Taipei's office in Milan officially opened its doors

A Milan, near Central Station, the Taipei Representative Office in Italy – Milan Office officially opened. This inauguration marks the establishment of the second Taiwanese representative office in Italy, complementing the existing Taiwan Trade Center in Milan, founded in 1970 and managed by the non-profit Taiwan External Trade Development Council. The office aims to enhance collaboration with local administrations, strengthen ties with both public and private entities, as well as universities and think tanks. The overarching goal is to promote mutual awareness between Taiwan and Italy.

In July, an agreement was reached between Italy’s air traffic management company, Enav, and Taiwan’s Air Navigation and Weather Services (ANWS) for the supply and support of Cronos, a new aeronautical information management system. Additionally, new air routes, such as Milan-Taipei operated by Eva Airways, and the resumed direct flight from Rome to Taipei via China Airlines, signify increased cooperation. For Italy, this signifies a step away from the Silk Road Initiative, as the Meloni Government prioritizes revitalizing the global strategic partnership with China over renewing the 2019 memorandum of understanding.

At what stage is the Italian French Frontier Committee?  

Italian Minister of Foreign Affairs, Antonio Tajani, and his French counterpart, Catherine Colonna, held the inaugural meeting of the Cross-Border Committee established by the Quirinale Treaty between Italy and France. The treaty, signed in Rome on November 26, 2021, took two years to materialize. Described as an institutional meeting, it was characterized by a cautious approach. Prior to the gathering, Ministers Tajani and Colonna engaged in bilateral discussions, covering topics such as the crises in Ukraine and the Middle East.

Approximately sixty participants, including representatives from regions and various mayors. The committee also included representatives from areas of cooperation outlined in the Treaty’s work program, like the European Park of Maritime Alps-Mercantour GECT. Some Italian and French parliamentarians and representatives from various organizations, including Unioncamere, and the Italian Mont Blanc Tunnel Company, were also present.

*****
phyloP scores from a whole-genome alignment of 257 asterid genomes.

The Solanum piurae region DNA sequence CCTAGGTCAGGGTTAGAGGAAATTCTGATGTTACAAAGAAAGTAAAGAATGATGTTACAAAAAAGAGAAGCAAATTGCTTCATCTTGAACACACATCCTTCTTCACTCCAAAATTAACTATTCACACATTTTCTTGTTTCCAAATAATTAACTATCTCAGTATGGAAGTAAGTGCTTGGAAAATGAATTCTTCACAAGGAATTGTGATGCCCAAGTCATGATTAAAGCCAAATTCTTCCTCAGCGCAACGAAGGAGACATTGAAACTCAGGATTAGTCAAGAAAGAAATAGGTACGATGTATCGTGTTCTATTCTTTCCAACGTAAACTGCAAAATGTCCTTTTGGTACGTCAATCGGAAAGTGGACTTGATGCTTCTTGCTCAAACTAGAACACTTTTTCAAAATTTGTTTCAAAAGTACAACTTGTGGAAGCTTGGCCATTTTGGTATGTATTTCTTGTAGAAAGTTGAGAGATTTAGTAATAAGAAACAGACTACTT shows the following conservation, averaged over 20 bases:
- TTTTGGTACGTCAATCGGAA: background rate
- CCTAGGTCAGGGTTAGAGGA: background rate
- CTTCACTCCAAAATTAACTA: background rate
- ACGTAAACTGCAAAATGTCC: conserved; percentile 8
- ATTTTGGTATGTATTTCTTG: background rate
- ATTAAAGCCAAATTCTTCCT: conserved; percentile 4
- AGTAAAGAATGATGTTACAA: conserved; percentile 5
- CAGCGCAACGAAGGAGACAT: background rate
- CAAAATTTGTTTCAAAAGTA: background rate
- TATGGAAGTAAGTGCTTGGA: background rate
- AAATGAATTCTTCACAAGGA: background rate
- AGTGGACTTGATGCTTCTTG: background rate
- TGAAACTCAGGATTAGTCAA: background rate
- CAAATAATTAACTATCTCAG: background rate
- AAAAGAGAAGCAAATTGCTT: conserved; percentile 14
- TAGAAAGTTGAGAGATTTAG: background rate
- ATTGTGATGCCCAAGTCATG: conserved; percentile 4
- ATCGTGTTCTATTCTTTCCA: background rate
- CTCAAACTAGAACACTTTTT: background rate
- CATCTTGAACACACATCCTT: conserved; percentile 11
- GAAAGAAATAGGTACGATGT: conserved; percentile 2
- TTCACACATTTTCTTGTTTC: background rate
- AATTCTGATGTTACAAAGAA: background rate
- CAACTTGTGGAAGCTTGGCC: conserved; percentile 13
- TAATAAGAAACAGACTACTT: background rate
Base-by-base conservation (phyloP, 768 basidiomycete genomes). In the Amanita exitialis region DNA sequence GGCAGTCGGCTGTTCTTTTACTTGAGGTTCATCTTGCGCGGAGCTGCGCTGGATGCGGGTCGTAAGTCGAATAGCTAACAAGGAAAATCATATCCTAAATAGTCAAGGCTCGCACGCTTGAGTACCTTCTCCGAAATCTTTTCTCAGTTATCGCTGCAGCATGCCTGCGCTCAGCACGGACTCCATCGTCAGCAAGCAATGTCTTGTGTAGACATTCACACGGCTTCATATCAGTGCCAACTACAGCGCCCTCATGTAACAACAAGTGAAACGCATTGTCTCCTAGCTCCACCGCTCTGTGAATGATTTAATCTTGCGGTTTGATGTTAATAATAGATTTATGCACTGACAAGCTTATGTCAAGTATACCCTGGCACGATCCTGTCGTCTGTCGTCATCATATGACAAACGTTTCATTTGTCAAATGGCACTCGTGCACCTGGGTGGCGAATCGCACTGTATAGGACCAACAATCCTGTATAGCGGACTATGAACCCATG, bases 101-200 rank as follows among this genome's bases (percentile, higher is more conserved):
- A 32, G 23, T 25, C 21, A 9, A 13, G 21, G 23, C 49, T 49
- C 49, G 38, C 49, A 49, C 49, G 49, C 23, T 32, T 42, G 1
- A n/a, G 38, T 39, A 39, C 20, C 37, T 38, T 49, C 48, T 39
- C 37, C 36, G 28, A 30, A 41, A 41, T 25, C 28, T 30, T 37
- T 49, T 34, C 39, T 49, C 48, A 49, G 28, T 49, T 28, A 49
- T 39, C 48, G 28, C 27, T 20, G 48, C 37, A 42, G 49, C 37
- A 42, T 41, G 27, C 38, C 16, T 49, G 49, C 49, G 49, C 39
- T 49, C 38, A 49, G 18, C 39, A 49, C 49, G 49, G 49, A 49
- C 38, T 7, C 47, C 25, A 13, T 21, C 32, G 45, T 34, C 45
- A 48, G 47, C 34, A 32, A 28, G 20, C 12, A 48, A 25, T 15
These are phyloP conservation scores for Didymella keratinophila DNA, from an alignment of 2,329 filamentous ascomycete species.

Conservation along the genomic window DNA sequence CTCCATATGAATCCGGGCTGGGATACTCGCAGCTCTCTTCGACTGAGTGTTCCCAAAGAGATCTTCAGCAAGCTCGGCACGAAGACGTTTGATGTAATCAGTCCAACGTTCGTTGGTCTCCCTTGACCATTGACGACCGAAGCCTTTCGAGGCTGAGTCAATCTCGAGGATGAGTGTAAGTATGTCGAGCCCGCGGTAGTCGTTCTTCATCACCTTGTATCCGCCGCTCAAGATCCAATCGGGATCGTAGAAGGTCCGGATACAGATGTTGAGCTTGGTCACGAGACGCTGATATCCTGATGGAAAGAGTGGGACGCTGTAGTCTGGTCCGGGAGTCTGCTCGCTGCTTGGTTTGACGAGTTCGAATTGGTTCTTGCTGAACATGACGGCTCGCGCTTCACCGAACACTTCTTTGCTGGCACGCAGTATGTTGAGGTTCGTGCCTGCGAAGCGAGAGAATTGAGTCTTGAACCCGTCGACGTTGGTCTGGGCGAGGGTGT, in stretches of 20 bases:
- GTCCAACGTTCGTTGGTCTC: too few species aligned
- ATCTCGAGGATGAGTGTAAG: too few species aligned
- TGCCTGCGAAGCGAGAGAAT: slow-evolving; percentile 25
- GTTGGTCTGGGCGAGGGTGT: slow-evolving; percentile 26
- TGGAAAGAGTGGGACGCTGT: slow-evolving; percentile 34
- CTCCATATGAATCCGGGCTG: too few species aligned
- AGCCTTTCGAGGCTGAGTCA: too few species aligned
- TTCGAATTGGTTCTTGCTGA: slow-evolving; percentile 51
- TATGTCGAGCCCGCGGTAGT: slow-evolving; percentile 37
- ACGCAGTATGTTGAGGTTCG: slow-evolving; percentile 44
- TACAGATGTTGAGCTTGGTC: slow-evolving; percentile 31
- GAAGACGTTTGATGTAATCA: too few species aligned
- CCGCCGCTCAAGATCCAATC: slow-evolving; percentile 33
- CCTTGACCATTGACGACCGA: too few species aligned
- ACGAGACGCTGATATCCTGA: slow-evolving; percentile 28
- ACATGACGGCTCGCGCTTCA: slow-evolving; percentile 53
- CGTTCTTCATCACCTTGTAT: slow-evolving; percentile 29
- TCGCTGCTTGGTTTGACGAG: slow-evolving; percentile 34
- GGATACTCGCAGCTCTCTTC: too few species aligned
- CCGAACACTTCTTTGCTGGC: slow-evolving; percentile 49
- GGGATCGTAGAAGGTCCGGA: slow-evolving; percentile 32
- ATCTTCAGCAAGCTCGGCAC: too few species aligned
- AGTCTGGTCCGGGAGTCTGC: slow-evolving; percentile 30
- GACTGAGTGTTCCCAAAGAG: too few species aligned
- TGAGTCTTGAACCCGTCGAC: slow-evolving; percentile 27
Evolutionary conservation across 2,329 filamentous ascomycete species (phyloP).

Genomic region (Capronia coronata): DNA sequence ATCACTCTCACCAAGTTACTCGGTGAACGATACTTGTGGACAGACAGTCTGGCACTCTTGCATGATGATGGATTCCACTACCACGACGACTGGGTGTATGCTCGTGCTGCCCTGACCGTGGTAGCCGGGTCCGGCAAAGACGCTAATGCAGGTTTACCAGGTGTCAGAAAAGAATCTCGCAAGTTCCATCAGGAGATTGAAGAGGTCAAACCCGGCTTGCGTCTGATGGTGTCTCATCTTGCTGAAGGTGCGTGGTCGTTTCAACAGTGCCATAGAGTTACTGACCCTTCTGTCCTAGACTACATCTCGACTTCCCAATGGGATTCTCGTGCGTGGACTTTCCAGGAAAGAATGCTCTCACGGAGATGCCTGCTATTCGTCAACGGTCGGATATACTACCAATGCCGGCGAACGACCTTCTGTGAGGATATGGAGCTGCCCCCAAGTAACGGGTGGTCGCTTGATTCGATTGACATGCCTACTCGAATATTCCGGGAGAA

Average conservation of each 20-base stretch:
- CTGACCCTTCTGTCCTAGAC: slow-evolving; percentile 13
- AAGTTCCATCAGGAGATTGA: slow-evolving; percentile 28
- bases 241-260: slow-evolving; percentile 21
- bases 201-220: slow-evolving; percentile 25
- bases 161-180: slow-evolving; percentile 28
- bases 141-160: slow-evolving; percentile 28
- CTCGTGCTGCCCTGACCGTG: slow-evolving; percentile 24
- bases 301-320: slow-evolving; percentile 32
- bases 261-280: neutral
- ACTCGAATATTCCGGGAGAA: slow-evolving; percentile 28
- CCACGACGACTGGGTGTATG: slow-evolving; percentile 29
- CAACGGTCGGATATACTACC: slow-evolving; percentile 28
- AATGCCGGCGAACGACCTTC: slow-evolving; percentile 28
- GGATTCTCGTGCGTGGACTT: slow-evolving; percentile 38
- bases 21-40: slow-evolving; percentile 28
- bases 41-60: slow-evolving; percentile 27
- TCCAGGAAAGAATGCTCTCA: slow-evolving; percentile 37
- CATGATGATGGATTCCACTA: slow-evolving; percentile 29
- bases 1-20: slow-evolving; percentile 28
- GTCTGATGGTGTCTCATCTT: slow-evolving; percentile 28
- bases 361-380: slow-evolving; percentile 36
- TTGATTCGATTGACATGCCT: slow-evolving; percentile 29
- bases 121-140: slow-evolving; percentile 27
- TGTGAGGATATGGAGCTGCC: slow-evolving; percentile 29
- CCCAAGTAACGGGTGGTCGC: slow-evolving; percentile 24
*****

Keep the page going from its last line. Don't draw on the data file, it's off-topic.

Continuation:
The upcoming weeks will see the formation of working groups with designated rapporteurs to propose solutions to specific issues. The committee plans to reconvene in six months, this time in Paris, to assess progress. The Cross-Border Committee represents a novel approach for central and regional administrations accustomed to working independently. This collaborative method challenges the traditional diplomatic channel, emphasizing mixed and flexible composition—combining state, regional, and cross-border operator perspectives.

Raffaele Langella appointed as the new Director General of Confindustria

Raffaele Langella has been appointed as the new Director General of Confindustria, the Italian employers’ federation. Langella, a former Italian ambassador to Singapore, currently serving as the director of International Affairs for the industrialists’ union, was chosen to replace Francesca Mariotti. The decision follows a heated dispute between Confindustria’s president, Carlo Bonomi, and Mariotti over the severance package for the Communication Chief, Alessia Magistroni. 

Infratel new leadership